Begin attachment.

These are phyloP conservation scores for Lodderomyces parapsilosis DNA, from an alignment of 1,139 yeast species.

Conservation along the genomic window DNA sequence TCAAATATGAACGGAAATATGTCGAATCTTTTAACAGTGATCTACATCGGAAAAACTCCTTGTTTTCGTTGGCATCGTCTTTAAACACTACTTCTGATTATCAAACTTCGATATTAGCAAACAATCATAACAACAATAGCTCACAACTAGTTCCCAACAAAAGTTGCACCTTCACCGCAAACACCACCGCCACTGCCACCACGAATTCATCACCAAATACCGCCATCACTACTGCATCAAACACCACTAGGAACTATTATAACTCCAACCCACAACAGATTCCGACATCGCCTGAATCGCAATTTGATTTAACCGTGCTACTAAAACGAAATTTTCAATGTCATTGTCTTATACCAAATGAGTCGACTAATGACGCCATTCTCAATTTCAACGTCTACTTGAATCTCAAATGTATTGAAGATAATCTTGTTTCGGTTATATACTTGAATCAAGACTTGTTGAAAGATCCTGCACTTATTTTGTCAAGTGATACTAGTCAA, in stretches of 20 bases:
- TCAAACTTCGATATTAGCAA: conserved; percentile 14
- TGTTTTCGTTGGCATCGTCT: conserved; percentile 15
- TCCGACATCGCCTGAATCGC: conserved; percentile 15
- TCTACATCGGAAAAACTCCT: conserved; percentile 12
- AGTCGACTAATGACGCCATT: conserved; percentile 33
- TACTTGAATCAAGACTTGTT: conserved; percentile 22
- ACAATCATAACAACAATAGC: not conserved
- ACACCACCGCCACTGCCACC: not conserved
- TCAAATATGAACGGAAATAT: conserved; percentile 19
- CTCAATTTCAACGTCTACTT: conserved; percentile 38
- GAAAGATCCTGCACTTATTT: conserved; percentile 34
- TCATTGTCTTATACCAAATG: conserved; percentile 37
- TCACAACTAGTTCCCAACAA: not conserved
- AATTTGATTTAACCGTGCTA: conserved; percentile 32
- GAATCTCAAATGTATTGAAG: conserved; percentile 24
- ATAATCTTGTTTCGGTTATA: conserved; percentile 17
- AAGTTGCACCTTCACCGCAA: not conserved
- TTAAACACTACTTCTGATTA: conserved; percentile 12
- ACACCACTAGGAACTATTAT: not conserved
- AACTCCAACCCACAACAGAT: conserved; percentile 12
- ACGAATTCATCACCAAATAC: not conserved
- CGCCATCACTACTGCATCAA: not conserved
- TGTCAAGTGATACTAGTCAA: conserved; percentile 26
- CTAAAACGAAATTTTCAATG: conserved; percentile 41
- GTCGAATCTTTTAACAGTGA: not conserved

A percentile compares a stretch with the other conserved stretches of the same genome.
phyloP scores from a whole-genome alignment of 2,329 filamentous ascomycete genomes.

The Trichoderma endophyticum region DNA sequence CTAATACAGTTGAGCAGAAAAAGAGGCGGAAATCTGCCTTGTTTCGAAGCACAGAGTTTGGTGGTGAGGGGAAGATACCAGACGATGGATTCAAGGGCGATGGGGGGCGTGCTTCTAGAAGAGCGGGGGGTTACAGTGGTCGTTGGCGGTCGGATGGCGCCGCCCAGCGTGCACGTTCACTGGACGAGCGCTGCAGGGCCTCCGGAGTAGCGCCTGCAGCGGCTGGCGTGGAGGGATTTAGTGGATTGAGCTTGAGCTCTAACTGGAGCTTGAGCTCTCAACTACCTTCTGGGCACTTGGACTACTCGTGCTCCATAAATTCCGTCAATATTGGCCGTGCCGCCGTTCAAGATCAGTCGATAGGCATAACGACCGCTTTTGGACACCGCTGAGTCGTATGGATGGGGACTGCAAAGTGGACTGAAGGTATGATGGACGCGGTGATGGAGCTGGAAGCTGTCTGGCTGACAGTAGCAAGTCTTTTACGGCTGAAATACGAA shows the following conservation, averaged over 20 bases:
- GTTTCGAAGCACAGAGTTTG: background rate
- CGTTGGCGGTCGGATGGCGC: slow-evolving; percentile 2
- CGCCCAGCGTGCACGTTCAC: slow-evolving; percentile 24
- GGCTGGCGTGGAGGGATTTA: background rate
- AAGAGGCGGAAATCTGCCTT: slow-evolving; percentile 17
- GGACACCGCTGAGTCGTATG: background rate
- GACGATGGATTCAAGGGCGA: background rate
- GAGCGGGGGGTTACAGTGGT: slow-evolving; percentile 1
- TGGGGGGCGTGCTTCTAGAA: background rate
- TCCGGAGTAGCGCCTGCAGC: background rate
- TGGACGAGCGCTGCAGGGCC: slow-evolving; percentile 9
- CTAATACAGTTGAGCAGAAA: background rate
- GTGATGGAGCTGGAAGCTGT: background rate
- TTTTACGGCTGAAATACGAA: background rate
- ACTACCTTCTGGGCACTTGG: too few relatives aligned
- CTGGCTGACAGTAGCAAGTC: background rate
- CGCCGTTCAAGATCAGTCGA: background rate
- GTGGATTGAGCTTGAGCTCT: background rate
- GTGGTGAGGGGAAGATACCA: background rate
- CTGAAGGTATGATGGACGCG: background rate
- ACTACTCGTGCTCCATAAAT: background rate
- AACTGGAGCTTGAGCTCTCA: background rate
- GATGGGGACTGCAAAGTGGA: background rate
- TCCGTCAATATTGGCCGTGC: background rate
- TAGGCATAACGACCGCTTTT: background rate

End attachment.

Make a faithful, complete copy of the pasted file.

These are phyloP conservation scores for Lodderomyces parapsilosis DNA, from an alignment of 1,139 yeast species.

Conservation along the genomic window DNA sequence TCAAATATGAACGGAAATATGTCGAATCTTTTAACAGTGATCTACATCGGAAAAACTCCTTGTTTTCGTTGGCATCGTCTTTAAACACTACTTCTGATTATCAAACTTCGATATTAGCAAACAATCATAACAACAATAGCTCACAACTAGTTCCCAACAAAAGTTGCACCTTCACCGCAAACACCACCGCCACTGCCACCACGAATTCATCACCAAATACCGCCATCACTACTGCATCAAACACCACTAGGAACTATTATAACTCCAACCCACAACAGATTCCGACATCGCCTGAATCGCAATTTGATTTAACCGTGCTACTAAAACGAAATTTTCAATGTCATTGTCTTATACCAAATGAGTCGACTAATGACGCCATTCTCAATTTCAACGTCTACTTGAATCTCAAATGTATTGAAGATAATCTTGTTTCGGTTATATACTTGAATCAAGACTTGTTGAAAGATCCTGCACTTATTTTGTCAAGTGATACTAGTCAA, in stretches of 20 bases:
- TCAAACTTCGATATTAGCAA: conserved; percentile 14
- TGTTTTCGTTGGCATCGTCT: conserved; percentile 15
- TCCGACATCGCCTGAATCGC: conserved; percentile 15
- TCTACATCGGAAAAACTCCT: conserved; percentile 12
- AGTCGACTAATGACGCCATT: conserved; percentile 33
- TACTTGAATCAAGACTTGTT: conserved; percentile 22
- ACAATCATAACAACAATAGC: not conserved
- ACACCACCGCCACTGCCACC: not conserved
- TCAAATATGAACGGAAATAT: conserved; percentile 19
- CTCAATTTCAACGTCTACTT: conserved; percentile 38
- GAAAGATCCTGCACTTATTT: conserved; percentile 34
- TCATTGTCTTATACCAAATG: conserved; percentile 37
- TCACAACTAGTTCCCAACAA: not conserved
- AATTTGATTTAACCGTGCTA: conserved; percentile 32
- GAATCTCAAATGTATTGAAG: conserved; percentile 24
- ATAATCTTGTTTCGGTTATA: conserved; percentile 17
- AAGTTGCACCTTCACCGCAA: not conserved
- TTAAACACTACTTCTGATTA: conserved; percentile 12
- ACACCACTAGGAACTATTAT: not conserved
- AACTCCAACCCACAACAGAT: conserved; percentile 12
- ACGAATTCATCACCAAATAC: not conserved
- CGCCATCACTACTGCATCAA: not conserved
- TGTCAAGTGATACTAGTCAA: conserved; percentile 26
- CTAAAACGAAATTTTCAATG: conserved; percentile 41
- GTCGAATCTTTTAACAGTGA: not conserved

A percentile compares a stretch with the other conserved stretches of the same genome.
phyloP scores from a whole-genome alignment of 2,329 filamentous ascomycete genomes.

The Trichoderma endophyticum region DNA sequence CTAATACAGTTGAGCAGAAAAAGAGGCGGAAATCTGCCTTGTTTCGAAGCACAGAGTTTGGTGGTGAGGGGAAGATACCAGACGATGGATTCAAGGGCGATGGGGGGCGTGCTTCTAGAAGAGCGGGGGGTTACAGTGGTCGTTGGCGGTCGGATGGCGCCGCCCAGCGTGCACGTTCACTGGACGAGCGCTGCAGGGCCTCCGGAGTAGCGCCTGCAGCGGCTGGCGTGGAGGGATTTAGTGGATTGAGCTTGAGCTCTAACTGGAGCTTGAGCTCTCAACTACCTTCTGGGCACTTGGACTACTCGTGCTCCATAAATTCCGTCAATATTGGCCGTGCCGCCGTTCAAGATCAGTCGATAGGCATAACGACCGCTTTTGGACACCGCTGAGTCGTATGGATGGGGACTGCAAAGTGGACTGAAGGTATGATGGACGCGGTGATGGAGCTGGAAGCTGTCTGGCTGACAGTAGCAAGTCTTTTACGGCTGAAATACGAA shows the following conservation, averaged over 20 bases:
- GTTTCGAAGCACAGAGTTTG: background rate
- CGTTGGCGGTCGGATGGCGC: slow-evolving; percentile 2
- CGCCCAGCGTGCACGTTCAC: slow-evolving; percentile 24
- GGCTGGCGTGGAGGGATTTA: background rate
- AAGAGGCGGAAATCTGCCTT: slow-evolving; percentile 17
- GGACACCGCTGAGTCGTATG: background rate
- GACGATGGATTCAAGGGCGA: background rate
- GAGCGGGGGGTTACAGTGGT: slow-evolving; percentile 1
- TGGGGGGCGTGCTTCTAGAA: background rate
- TCCGGAGTAGCGCCTGCAGC: background rate
- TGGACGAGCGCTGCAGGGCC: slow-evolving; percentile 9
- CTAATACAGTTGAGCAGAAA: background rate
- GTGATGGAGCTGGAAGCTGT: background rate
- TTTTACGGCTGAAATACGAA: background rate
- ACTACCTTCTGGGCACTTGG: too few relatives aligned
- CTGGCTGACAGTAGCAAGTC: background rate
- CGCCGTTCAAGATCAGTCGA: background rate
- GTGGATTGAGCTTGAGCTCT: background rate
- GTGGTGAGGGGAAGATACCA: background rate
- CTGAAGGTATGATGGACGCG: background rate
- ACTACTCGTGCTCCATAAAT: background rate
- AACTGGAGCTTGAGCTCTCA: background rate
- GATGGGGACTGCAAAGTGGA: background rate
- TCCGTCAATATTGGCCGTGC: background rate
- TAGGCATAACGACCGCTTTT: background rate